ET IN ARCADIA EGO
“Et in Arcadia Ego” is an interventionist movement-based performance with themes of nostalgia, contentment, abjection, and emptiness. I often find myself lost and dissociated when I am within grocery stores. Surrounded by everything of uncertain authenticity and origins, packaged, labeled, and sectioned for your convenience. Images of long-lost pastures and promises of honesty, compassion, and satisfaction. It is very routine.
Two clowns and I danced in ghostly unison in the frozen section of the supermarket to a fragment of melody from “Are You Lonesome Tonight” by Elvis Presley, which played from a speaker hidden among bags of potato chips. Between repetitions of the refrain we froze into a sinking drift accompanied by a long silence of radio static for many seconds. This cycle repeated a while. (The record must have been skipping for over an hour.) Then I lip synced along with the spoken portion of the song, addressing the lines to the shoppers:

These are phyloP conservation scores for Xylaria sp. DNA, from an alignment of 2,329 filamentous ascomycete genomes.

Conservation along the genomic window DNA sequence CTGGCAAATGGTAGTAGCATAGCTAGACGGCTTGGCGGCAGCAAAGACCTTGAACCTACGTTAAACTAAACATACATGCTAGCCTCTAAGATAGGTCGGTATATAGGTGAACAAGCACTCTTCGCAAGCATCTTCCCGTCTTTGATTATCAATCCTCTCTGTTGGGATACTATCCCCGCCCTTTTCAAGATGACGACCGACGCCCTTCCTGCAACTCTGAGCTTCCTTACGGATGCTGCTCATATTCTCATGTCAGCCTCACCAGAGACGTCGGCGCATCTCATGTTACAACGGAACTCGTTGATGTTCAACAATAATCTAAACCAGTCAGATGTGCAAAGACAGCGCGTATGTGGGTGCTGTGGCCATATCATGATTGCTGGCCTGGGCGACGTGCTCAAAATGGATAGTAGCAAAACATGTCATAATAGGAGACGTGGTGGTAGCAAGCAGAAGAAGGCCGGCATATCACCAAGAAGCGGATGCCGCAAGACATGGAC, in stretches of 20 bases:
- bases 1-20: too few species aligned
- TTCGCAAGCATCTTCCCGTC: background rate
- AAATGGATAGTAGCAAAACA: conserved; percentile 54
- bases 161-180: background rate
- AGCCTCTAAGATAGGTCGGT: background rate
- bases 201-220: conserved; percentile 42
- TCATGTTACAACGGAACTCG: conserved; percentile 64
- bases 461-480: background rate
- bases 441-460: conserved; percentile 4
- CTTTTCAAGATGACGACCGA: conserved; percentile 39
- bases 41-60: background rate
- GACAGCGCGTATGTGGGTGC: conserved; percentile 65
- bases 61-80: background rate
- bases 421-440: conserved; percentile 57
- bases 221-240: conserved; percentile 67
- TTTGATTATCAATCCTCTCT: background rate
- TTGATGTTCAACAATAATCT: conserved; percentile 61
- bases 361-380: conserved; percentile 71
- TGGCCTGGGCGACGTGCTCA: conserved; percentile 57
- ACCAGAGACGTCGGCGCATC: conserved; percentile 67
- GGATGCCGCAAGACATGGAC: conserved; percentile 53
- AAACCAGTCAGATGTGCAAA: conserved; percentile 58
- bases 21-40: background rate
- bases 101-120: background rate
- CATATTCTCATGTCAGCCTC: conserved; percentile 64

I wonder if you’re lonesome tonight
You know someone said that the world’s a stage
And each must play a part
Fate had me playing in love, you as my sweet heart…”
The clowns performed a contact improvisation duet while this happened. Just before an employee appeared from around the corner, the song ended. We pushed our shopping cart down the aisle as if nothing had occurred.
“Are You Lonesome Tonight” was the last song Elvis performed live. The final iteration is sloppy. He’s crying, seems intoxicated, and can’t remember the lyrics. Soon after, the King of Rock and Roll would have a heart attack and die constipated on the toilet due to medical issues and the consequences of heavy and prolonged amphetamine and barbiturate use. The speaking part of the song references Shakespeare’s As You Like It.